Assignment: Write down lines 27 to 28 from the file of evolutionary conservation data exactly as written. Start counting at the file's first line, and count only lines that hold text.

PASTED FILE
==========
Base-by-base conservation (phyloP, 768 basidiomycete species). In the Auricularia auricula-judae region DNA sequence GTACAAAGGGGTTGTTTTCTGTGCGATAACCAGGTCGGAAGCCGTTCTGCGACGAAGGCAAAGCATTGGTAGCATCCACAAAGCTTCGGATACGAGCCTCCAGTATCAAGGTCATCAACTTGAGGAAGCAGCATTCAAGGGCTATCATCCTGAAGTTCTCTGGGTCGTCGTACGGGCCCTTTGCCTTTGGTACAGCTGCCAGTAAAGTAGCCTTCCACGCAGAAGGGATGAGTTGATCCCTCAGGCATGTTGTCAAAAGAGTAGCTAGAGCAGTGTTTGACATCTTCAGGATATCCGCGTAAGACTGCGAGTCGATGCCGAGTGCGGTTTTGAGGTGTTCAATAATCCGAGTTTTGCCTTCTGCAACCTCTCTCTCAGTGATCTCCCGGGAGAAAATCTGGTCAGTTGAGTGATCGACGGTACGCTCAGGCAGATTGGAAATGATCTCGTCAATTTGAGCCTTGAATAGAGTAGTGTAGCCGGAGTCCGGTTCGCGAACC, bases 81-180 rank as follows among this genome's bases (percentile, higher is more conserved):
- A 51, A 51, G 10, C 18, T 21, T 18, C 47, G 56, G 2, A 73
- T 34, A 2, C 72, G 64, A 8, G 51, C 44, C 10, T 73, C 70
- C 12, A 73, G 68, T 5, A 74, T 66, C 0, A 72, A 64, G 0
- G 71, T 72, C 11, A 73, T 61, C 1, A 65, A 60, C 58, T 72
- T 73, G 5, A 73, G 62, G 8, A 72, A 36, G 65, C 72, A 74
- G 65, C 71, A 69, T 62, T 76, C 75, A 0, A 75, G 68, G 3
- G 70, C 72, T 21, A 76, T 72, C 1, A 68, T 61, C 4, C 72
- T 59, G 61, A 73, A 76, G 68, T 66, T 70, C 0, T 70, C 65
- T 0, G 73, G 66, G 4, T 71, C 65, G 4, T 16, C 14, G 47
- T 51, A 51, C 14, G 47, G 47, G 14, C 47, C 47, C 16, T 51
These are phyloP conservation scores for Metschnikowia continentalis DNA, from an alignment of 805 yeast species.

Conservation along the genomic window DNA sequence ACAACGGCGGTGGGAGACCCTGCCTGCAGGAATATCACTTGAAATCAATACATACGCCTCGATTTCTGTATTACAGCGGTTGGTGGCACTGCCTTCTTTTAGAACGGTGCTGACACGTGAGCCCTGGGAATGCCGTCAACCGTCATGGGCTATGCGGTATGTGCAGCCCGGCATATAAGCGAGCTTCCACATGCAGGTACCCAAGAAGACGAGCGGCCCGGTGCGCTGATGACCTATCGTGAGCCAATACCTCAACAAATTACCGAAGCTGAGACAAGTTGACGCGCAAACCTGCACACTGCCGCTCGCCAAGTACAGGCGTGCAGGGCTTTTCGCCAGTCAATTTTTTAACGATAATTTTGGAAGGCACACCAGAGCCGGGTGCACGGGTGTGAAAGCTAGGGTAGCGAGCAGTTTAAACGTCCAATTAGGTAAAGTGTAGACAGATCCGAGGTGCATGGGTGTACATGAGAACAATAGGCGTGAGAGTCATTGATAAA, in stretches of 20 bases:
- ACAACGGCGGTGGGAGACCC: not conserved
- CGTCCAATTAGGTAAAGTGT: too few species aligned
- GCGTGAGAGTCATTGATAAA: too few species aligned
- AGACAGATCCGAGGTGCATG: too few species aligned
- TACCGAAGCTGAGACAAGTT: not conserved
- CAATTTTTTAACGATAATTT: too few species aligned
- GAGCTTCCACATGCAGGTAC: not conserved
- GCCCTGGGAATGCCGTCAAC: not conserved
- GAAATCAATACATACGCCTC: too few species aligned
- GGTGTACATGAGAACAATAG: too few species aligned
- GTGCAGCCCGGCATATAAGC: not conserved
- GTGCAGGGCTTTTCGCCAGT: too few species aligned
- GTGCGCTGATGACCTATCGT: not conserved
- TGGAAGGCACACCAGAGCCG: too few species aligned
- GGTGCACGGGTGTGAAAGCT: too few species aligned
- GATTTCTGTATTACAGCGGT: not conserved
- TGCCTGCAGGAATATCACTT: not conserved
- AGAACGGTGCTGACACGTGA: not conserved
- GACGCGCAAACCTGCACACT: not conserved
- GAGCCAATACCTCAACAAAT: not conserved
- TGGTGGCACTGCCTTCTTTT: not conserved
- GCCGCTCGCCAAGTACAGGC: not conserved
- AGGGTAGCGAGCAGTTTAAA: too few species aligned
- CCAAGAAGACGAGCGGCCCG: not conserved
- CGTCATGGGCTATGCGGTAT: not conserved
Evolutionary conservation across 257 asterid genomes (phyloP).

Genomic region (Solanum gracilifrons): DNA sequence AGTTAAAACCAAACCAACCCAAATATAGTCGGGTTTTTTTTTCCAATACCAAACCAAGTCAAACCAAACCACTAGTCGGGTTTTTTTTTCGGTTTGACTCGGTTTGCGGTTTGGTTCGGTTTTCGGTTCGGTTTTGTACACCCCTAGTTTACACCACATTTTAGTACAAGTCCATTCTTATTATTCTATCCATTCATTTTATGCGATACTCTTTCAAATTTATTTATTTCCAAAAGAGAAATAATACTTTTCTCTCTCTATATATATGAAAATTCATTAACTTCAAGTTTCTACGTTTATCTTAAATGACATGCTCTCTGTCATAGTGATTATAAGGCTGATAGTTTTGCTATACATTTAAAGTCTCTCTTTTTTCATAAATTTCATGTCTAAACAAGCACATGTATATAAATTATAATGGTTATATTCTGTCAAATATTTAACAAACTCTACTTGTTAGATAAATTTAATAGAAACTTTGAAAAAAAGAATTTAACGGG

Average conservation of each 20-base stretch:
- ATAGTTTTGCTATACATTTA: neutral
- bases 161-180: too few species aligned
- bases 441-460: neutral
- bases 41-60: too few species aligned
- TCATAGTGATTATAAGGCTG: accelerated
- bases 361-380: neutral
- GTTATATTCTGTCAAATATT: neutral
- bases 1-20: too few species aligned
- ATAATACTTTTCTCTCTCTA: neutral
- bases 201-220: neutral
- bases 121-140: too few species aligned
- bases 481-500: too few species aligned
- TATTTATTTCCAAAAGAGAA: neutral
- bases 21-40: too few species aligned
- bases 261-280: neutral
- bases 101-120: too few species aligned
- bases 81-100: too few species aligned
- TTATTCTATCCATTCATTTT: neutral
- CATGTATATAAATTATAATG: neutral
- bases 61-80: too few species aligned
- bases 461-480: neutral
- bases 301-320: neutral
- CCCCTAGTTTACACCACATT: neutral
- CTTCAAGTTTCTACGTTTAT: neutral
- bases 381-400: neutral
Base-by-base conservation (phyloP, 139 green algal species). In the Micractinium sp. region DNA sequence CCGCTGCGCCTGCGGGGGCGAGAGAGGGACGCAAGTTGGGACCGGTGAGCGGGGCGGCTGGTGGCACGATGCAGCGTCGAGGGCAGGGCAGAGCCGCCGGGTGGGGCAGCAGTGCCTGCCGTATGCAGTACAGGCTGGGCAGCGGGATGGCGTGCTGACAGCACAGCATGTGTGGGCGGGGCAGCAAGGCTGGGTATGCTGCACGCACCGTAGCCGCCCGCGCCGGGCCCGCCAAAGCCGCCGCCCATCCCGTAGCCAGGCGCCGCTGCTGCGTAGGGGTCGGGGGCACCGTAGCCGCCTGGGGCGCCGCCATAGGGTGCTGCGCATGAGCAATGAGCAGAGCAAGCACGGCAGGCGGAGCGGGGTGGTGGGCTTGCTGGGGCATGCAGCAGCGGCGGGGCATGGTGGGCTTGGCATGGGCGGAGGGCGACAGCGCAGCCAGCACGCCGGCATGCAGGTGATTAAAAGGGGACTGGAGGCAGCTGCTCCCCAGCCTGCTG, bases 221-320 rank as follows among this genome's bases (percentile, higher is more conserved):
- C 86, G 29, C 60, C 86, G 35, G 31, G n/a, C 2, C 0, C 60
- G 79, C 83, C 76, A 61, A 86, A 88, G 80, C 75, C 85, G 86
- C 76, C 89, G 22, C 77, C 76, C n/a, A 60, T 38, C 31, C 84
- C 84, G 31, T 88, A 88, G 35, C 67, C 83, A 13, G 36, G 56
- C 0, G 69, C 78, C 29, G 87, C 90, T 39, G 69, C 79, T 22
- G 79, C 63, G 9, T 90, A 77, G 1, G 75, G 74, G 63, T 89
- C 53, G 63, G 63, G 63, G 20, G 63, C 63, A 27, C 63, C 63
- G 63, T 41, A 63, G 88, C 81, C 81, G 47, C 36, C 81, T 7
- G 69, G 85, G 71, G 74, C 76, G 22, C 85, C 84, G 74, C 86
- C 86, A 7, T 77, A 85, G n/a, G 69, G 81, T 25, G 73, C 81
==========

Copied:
- TGGAAGGCACACCAGAGCCG: too few species aligned
- GGTGCACGGGTGTGAAAGCT: too few species aligned